Los Angeles

What is AB5? The Bill Behind LA's Trucker Protest

Amid sky-high inflation, and a backlog of goods expected to persist into 2023, truckers were taking to the streets of Los Angeles to protest Assembly Bill 5, which truckers and politicians say creates a legal mess.

Mike Blake | Reuters

Independent truckers snarled traffic on freeways in the Los Angeles, Long Beach and San Pedro areas this week to protest AB5, a bill passed and signed into law years before that they argue is going to kill trucker jobs amid skyrocketing inflation and the supply chain issue. 

While officials said the protest did not affect operations at the Los Angeles-Long Beach port complex, the protest slowed traffic on the Vincent Thomas Bridge, 110 and 710 freeways. Hundreds also protested in Oakland.

Representatives also signed an open letter to Gov. Gavin Newsom Friday, urging him to stop AB5, and prevent it from crippling the already chaotic supply chain.

Some independent truck drivers spent a second day throwing a wrench into South Bay port operations, gathering at a couple of entrances and blocking big rigs from coming and going. Gordon Tokumatsu reports for the NBC 4 News at 5

So what exactly is Assembly Bill 5?

AB 5 was passed in 2019, authored by Asm. Lorena Gonzalez (D-San Diego) and approved by Gov. Gavin Newsom. It says that independent contractors – potentially tens of thousands of truckers operating in California – have to pass an “ABC” test in order to be classified as such.

Here are the rules, according to the California Trucking Association:

  • A. The person is free from the control and direction of the hiring entity, both in contract and in fact.
  • B. The person performs work that is outside the usual course of the hiring entity’s business.
  • C. The person is customarily engaged in an independently established trade, occupation, or business of the same nature as the work performed.

The California Trucking Association argues that it’s tough to meet those standards, and the law will take 70,000 independent truckers off the roads, meaning it would further exacerbate the supply chain issue and backlog at the ports. 

The Port of Los Angeles is the United States’ busiest port, and according to the World Bank report, the ports of LA and Long Beach are the world’s least efficient.

And hold onto your seats – it gets even more complicated. 

AB5 is also part of a bigger regulatory battle. You may recall “gig worker” law hotly debated by Uber, Lyft, their workers and unions. The law, that officially took effect in 2020, changed the rules around who is staff vs. an independent contractor, and independent contractors are not entitled to the same benefits as staff workers. For example, independent contractors are not entitled to paid family leave, workers’ comp, overtime, or unemployment insurance.

Gig workers then were required to be reclassified as employees, and were entitled to get benefits. That is until Prop 22 came around – and this is when Uber and Doordash entered the picture – and it successfully passed in the November 2020 state election. Then Prop 22 was overturned in February 2022, meaning Uber drivers could not be classified as independent contractors.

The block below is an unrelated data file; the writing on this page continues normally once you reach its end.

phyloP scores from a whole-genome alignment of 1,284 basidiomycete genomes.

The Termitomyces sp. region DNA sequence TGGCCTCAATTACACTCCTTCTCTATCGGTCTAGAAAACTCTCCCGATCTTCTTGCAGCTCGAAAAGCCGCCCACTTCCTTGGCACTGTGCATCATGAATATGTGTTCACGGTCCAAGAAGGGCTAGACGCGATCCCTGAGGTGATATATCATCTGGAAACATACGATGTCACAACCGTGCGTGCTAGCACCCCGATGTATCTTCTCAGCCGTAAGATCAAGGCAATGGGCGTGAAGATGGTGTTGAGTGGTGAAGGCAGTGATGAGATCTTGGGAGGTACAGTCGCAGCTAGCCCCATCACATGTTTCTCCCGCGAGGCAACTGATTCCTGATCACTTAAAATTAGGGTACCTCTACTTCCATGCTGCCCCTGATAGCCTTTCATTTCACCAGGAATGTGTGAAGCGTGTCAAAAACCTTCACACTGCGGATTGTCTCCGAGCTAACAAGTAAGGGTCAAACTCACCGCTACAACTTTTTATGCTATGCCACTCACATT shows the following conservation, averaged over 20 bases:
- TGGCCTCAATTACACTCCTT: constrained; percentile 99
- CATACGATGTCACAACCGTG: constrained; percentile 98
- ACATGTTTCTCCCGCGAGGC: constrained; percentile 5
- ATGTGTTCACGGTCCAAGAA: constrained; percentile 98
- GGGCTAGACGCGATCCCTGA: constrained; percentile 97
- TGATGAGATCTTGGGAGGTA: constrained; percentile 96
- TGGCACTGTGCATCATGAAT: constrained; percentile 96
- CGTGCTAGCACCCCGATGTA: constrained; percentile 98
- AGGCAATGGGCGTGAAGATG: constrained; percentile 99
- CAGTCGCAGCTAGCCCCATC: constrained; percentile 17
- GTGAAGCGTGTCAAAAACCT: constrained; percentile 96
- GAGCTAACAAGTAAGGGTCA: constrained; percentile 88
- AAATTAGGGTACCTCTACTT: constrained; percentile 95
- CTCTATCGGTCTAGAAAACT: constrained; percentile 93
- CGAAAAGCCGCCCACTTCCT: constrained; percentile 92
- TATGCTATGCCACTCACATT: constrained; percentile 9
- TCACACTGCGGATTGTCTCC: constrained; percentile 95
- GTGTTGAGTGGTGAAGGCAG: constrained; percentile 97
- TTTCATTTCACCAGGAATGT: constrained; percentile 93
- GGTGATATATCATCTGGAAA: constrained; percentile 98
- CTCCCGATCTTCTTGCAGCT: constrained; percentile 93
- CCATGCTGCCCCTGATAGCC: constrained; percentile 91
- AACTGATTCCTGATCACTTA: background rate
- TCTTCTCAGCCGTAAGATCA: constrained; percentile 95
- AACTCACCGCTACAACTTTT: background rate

Lawsuit Hoping to Stop AB 5

The California Trucking Association challenged AB5 in court with CTA v. Bonta, but the Supreme Court declined to review the lawsuit June 30. It was kicked down to lower courts. 

Truckers have operated as independent contractors for decades in California. Because AB5 changes how they would be classified, truckers are worried they will have to take on added costs, like buying their own insurance. Independent truckers who own or lease their own trucks and don’t work for larger companies worry they will be forced to spend tens of thousands of dollars on insurance premiums.

The International Brotherhood of Teamsters labor union, however has argued that AB5 is actually aiming to protect truckers, and that the status quo in California has been depriving truckers for years because trucking companies classify them as independent contractors. 

Open Letter to California Governor

Rep. Michelle Steel (CA-48), joined by multiple other representatives, penned an open letter to Gov. Newsom, arguing that because it makes it difficult for truckers to do their jobs, many will leave California. 

“This creates a legal mess made by the State of California. Not only could this be devastating to California, but it may be catastrophic for the United States and will only drive prices higher. On top of record-high inflation, the last thing American families need are higher costs,” the letter reads. 

The letter also argues this will have a ripple effect, affecting farmworkers, and construction.

”Amidst record drought, their products are sitting at backlogged ports waiting to be shipped. Instead of being on grocery store shelves, fresh food is spoiling because of California’s failed policies,” the letter reads. 

The representatives who signed the letter include: Reps. Young Kim, Reps. Kevin McCarthy (CA-23), Darrell Issa (CA-50), Ken Calvert (CA-42), Tom McClintock (CA-4), Mike Garcia (CA-25), Connie Conway (CA-22), David Valadao (CA-21), Doug LaMalfa (CA-01), and Jay Obernolte (CA-08).

Read the full letter here.

Hundreds of independent truck drivers staged convoys all around California today to protest a new state law that severely restricts their ability to work as freelancers. Angie Crouch reports for the NBC 4 News at 4
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